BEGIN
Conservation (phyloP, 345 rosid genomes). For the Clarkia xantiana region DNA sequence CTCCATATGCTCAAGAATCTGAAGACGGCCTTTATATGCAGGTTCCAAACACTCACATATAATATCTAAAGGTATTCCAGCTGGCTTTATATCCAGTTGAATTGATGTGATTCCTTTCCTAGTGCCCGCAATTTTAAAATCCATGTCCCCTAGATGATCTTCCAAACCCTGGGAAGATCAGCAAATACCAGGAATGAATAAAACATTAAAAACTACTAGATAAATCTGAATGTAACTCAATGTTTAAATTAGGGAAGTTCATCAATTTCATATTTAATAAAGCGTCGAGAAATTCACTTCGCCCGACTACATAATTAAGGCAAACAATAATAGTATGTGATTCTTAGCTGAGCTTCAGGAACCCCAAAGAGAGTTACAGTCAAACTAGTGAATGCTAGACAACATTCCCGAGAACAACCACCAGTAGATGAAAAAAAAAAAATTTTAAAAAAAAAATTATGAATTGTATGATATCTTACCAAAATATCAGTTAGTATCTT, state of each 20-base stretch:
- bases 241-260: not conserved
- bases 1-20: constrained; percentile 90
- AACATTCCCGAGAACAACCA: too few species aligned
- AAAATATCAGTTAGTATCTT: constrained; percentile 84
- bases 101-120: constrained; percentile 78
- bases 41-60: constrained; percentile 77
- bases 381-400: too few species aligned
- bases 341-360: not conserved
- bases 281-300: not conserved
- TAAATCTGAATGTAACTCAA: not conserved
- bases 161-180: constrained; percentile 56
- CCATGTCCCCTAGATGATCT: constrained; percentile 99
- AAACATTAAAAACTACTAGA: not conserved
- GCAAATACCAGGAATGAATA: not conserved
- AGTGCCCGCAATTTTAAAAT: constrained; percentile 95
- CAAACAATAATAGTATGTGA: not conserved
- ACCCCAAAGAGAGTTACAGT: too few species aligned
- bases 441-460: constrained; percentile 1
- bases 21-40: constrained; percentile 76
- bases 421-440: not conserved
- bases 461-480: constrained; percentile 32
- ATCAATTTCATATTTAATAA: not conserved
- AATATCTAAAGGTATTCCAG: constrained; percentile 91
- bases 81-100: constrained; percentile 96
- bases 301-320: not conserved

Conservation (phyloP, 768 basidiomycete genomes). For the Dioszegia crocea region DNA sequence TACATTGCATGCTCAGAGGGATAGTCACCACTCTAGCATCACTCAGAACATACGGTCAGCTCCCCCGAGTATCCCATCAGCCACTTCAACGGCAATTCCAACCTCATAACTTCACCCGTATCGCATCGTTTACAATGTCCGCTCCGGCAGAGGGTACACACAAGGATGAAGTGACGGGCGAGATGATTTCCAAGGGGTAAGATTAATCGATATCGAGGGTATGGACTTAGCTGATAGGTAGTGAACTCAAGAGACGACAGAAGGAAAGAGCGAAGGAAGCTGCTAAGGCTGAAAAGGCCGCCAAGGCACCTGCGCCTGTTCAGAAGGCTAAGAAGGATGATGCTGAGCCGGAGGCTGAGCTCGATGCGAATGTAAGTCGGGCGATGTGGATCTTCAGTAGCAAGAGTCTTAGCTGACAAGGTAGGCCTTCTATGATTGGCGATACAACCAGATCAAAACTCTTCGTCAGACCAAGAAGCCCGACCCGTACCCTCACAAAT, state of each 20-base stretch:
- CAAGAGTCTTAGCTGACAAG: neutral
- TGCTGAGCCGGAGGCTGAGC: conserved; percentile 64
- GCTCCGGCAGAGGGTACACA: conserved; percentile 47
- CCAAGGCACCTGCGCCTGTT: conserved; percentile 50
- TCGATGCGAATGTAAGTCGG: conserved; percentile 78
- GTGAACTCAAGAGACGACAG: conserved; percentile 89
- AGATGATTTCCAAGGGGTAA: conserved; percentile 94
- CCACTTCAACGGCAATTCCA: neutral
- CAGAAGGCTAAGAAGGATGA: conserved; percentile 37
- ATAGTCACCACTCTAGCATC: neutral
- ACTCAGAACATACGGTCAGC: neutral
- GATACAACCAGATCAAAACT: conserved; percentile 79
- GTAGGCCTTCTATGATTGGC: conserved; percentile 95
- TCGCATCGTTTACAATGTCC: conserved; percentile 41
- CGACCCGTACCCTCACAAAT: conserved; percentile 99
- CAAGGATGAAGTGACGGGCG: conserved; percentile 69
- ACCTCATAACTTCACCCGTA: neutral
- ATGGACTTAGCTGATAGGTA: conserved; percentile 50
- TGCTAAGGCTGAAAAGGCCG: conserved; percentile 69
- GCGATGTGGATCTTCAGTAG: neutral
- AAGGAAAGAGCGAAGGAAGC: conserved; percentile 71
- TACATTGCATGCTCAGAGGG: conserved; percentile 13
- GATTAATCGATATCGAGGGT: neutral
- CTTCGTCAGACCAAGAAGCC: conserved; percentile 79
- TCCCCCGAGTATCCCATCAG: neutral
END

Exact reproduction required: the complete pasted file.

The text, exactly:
Conservation (phyloP, 345 rosid genomes). For the Clarkia xantiana region DNA sequence CTCCATATGCTCAAGAATCTGAAGACGGCCTTTATATGCAGGTTCCAAACACTCACATATAATATCTAAAGGTATTCCAGCTGGCTTTATATCCAGTTGAATTGATGTGATTCCTTTCCTAGTGCCCGCAATTTTAAAATCCATGTCCCCTAGATGATCTTCCAAACCCTGGGAAGATCAGCAAATACCAGGAATGAATAAAACATTAAAAACTACTAGATAAATCTGAATGTAACTCAATGTTTAAATTAGGGAAGTTCATCAATTTCATATTTAATAAAGCGTCGAGAAATTCACTTCGCCCGACTACATAATTAAGGCAAACAATAATAGTATGTGATTCTTAGCTGAGCTTCAGGAACCCCAAAGAGAGTTACAGTCAAACTAGTGAATGCTAGACAACATTCCCGAGAACAACCACCAGTAGATGAAAAAAAAAAAATTTTAAAAAAAAAATTATGAATTGTATGATATCTTACCAAAATATCAGTTAGTATCTT, state of each 20-base stretch:
- bases 241-260: not conserved
- bases 1-20: constrained; percentile 90
- AACATTCCCGAGAACAACCA: too few species aligned
- AAAATATCAGTTAGTATCTT: constrained; percentile 84
- bases 101-120: constrained; percentile 78
- bases 41-60: constrained; percentile 77
- bases 381-400: too few species aligned
- bases 341-360: not conserved
- bases 281-300: not conserved
- TAAATCTGAATGTAACTCAA: not conserved
- bases 161-180: constrained; percentile 56
- CCATGTCCCCTAGATGATCT: constrained; percentile 99
- AAACATTAAAAACTACTAGA: not conserved
- GCAAATACCAGGAATGAATA: not conserved
- AGTGCCCGCAATTTTAAAAT: constrained; percentile 95
- CAAACAATAATAGTATGTGA: not conserved
- ACCCCAAAGAGAGTTACAGT: too few species aligned
- bases 441-460: constrained; percentile 1
- bases 21-40: constrained; percentile 76
- bases 421-440: not conserved
- bases 461-480: constrained; percentile 32
- ATCAATTTCATATTTAATAA: not conserved
- AATATCTAAAGGTATTCCAG: constrained; percentile 91
- bases 81-100: constrained; percentile 96
- bases 301-320: not conserved

Conservation (phyloP, 768 basidiomycete genomes). For the Dioszegia crocea region DNA sequence TACATTGCATGCTCAGAGGGATAGTCACCACTCTAGCATCACTCAGAACATACGGTCAGCTCCCCCGAGTATCCCATCAGCCACTTCAACGGCAATTCCAACCTCATAACTTCACCCGTATCGCATCGTTTACAATGTCCGCTCCGGCAGAGGGTACACACAAGGATGAAGTGACGGGCGAGATGATTTCCAAGGGGTAAGATTAATCGATATCGAGGGTATGGACTTAGCTGATAGGTAGTGAACTCAAGAGACGACAGAAGGAAAGAGCGAAGGAAGCTGCTAAGGCTGAAAAGGCCGCCAAGGCACCTGCGCCTGTTCAGAAGGCTAAGAAGGATGATGCTGAGCCGGAGGCTGAGCTCGATGCGAATGTAAGTCGGGCGATGTGGATCTTCAGTAGCAAGAGTCTTAGCTGACAAGGTAGGCCTTCTATGATTGGCGATACAACCAGATCAAAACTCTTCGTCAGACCAAGAAGCCCGACCCGTACCCTCACAAAT, state of each 20-base stretch:
- CAAGAGTCTTAGCTGACAAG: neutral
- TGCTGAGCCGGAGGCTGAGC: conserved; percentile 64
- GCTCCGGCAGAGGGTACACA: conserved; percentile 47
- CCAAGGCACCTGCGCCTGTT: conserved; percentile 50
- TCGATGCGAATGTAAGTCGG: conserved; percentile 78
- GTGAACTCAAGAGACGACAG: conserved; percentile 89
- AGATGATTTCCAAGGGGTAA: conserved; percentile 94
- CCACTTCAACGGCAATTCCA: neutral
- CAGAAGGCTAAGAAGGATGA: conserved; percentile 37
- ATAGTCACCACTCTAGCATC: neutral
- ACTCAGAACATACGGTCAGC: neutral
- GATACAACCAGATCAAAACT: conserved; percentile 79
- GTAGGCCTTCTATGATTGGC: conserved; percentile 95
- TCGCATCGTTTACAATGTCC: conserved; percentile 41
- CGACCCGTACCCTCACAAAT: conserved; percentile 99
- CAAGGATGAAGTGACGGGCG: conserved; percentile 69
- ACCTCATAACTTCACCCGTA: neutral
- ATGGACTTAGCTGATAGGTA: conserved; percentile 50
- TGCTAAGGCTGAAAAGGCCG: conserved; percentile 69
- GCGATGTGGATCTTCAGTAG: neutral
- AAGGAAAGAGCGAAGGAAGC: conserved; percentile 71
- TACATTGCATGCTCAGAGGG: conserved; percentile 13
- GATTAATCGATATCGAGGGT: neutral
- CTTCGTCAGACCAAGAAGCC: conserved; percentile 79
- TCCCCCGAGTATCCCATCAG: neutral